ST. PAUL -- Wild goaltender Devan Dubnyk will tell you that the offseason is different for a netminder than for the skaters around him.
He calls it "the curse of the goalie."
"You think about every goal you let in 100 times over," Dubnyk said on Tuesday afternoon during Minnesota's locker cleanout day. "There'll be a night in July I'll be sitting out on the deck and start thinking about game 38, and 'I shouldn't have done that.' That's the life."
Dubnyk stopped a career-high 1,842 pucks next to 141 goals allowed to earn the League's eighth-lowest goals-against average of 2.25. It might seem that Dubnyk, who won 40 games for the first time in his career this season, deserves both a physical and mental break after starting 63 of Minnesota's 82 games and adding five more in the Stanley Cup Playoffs.
General Manager Chuck Fletcher would agree.
During his end-of-season press conference with Wild coach Bruce Boudreau, Fletcher reiterated his confidence in his goaltender in the face of a few shaky starts in the month of March.
"...I thought he played really well in the playoffs," Fletcher said of Dubnyk. "He made a lot of big saves. I thought we defended pretty well. We didn't give them much of anything. They scored 10 goals, and we didn't give them a ton of chances, and Dubnyk did make a lot of big saves.
"I have all the confidence in the world that he can be the guy. Down the stretch here, 25 games in 35 days, did that impact him? I don't know. He played a lot of hockey. Everybody in the League played a lot of hockey. ... But I thought he played well in the playoffs."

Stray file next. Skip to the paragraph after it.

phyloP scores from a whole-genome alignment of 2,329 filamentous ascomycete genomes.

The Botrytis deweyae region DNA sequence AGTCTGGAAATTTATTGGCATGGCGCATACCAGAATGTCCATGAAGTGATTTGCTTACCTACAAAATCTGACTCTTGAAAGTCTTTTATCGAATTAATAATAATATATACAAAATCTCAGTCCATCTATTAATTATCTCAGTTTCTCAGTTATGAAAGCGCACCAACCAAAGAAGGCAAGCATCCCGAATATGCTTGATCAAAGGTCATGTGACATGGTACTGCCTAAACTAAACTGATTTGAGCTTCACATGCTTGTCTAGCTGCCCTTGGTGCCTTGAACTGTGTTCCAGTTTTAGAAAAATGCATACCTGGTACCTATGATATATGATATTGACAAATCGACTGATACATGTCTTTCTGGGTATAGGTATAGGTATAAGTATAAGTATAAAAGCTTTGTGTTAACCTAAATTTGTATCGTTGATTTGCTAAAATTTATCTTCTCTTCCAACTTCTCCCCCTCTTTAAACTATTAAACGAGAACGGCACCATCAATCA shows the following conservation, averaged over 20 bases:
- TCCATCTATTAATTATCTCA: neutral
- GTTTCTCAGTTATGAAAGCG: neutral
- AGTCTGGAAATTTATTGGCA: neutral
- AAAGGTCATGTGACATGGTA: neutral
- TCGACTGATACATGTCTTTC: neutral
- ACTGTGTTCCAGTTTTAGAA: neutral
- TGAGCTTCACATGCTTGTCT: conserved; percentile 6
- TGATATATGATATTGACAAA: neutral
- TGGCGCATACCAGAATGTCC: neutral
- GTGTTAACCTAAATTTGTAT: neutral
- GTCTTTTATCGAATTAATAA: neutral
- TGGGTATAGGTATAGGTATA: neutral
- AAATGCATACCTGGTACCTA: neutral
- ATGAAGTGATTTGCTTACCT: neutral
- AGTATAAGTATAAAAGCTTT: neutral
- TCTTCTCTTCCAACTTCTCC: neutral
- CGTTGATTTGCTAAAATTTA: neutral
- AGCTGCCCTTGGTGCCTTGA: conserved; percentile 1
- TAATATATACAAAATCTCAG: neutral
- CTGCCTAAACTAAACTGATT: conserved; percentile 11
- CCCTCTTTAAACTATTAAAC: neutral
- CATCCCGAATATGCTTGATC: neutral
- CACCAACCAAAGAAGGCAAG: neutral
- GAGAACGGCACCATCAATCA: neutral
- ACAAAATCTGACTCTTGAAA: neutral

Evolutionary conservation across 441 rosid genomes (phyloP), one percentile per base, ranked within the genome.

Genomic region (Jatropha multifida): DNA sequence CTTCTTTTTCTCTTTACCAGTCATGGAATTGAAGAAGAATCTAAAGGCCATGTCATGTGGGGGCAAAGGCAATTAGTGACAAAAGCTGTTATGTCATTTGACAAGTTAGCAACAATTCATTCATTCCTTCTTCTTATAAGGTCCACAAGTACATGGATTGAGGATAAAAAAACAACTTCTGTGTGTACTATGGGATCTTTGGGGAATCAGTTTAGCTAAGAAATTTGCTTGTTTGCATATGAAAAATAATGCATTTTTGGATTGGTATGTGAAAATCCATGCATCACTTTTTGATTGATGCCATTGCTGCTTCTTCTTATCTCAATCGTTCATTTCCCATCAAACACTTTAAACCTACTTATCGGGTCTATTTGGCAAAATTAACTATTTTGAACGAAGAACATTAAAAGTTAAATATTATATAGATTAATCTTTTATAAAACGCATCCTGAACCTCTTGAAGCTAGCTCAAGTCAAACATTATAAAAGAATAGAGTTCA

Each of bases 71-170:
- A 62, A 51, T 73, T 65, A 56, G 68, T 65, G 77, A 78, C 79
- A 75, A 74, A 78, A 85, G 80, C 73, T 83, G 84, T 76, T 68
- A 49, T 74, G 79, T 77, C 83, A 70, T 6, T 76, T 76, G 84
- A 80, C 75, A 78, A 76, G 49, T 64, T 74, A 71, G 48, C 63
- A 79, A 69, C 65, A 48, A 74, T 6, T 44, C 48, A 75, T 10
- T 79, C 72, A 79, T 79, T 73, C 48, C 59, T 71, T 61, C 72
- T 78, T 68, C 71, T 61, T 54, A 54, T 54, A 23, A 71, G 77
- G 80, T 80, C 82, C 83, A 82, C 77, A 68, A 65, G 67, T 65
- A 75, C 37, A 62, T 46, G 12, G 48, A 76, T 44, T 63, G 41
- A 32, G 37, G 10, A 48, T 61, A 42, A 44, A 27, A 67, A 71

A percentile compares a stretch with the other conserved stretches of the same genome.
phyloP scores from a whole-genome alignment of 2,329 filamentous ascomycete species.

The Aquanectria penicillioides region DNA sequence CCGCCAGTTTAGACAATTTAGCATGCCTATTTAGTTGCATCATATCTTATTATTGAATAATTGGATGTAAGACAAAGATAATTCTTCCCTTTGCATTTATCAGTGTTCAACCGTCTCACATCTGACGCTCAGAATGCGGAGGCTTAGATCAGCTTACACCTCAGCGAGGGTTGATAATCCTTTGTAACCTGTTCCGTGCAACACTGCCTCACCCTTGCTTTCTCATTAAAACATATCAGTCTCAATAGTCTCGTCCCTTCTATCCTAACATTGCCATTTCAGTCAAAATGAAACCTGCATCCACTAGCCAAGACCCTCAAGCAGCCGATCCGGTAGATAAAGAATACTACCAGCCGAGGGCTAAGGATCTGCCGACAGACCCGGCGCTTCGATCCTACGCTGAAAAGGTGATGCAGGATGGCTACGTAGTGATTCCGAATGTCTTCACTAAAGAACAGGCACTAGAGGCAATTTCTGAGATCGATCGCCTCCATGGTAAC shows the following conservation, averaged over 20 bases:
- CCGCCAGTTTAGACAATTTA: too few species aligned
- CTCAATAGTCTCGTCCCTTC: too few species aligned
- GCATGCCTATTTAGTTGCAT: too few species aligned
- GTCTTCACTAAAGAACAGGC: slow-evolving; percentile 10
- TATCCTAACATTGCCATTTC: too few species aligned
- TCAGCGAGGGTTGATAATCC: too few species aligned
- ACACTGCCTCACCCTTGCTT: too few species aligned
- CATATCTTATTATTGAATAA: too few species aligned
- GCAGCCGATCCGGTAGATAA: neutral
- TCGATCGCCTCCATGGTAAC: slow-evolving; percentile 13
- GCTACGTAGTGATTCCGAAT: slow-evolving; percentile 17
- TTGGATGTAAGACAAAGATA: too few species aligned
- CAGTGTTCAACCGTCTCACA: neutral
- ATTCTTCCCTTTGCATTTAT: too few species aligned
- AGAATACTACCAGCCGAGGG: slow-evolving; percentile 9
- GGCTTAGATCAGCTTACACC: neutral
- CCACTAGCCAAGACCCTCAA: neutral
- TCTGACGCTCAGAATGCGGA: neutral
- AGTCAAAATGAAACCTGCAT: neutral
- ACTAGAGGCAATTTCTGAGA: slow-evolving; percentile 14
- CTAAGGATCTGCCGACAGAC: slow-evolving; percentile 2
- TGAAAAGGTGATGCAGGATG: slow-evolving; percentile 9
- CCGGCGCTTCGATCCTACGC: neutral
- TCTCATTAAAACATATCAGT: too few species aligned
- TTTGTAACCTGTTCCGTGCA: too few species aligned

Video: Dubnyk, Fletcher Look Back on Goalie's Career Year
Fletcher attributed some of Dubnyk's performance in March to both fatigue and to the team in front of him not defending as well as they had been from October to February.
One of the key factors in that fatigue, Fletcher said, was the lack of a steady hand behind Dubnyk in the busiest stretch of the season. Darcy Kuemper made just two starts in March and appeared in another contest in relief of Dubnyk that month.
Nearing the end of the season, Dubnyk started 16 games in 30 days, including two back-to-backs in late February and mid-March.
"You need your backup goalie to win games and to play games," Fletcher said. "Maybe if your No. 1 guy is a little tired or having a tough stretch maybe to be able to sit him for a week and have your backup guy go in for a few games, that stuff is critical."
Fletcher praised the play of Alex Stalock, the former UMD Bulldog who signed with Minnesota last summer and spent the majority of his season down in Iowa. Stalock was called up late in March, and he recorded a .944 save percentage and a 1.51 goals-against average in two contests with Minnesota.
With Kuemper's contract up this summer, there is some potential for a Dubnyk-Stalock goaltending tandem next season, but Fletcher wouldn't offer specifics beyond his confidence in his options in goal.
As for Dubnyk, the Wild's No. 1, he'll take some time to recover physically, even though he can't stop himself from thinking through the season during the months ahead. He feels like the team took great steps forward this year and will continue to grow as next season approaches.
"When you come into a season you want to continue to get better, and you want to find ways to be better than years before and better than the game before and build," Dubnyk said. "And I thought we did an extremely good job as a group. Everybody's disappointed how playoffs finished up.
"That's what you can do is go in and all make sure that next year you prepare the same way. And to shoot for 40 or more [wins] again is going to be the goal, and if that's the case, then we should be in a good spot going into the postseason again."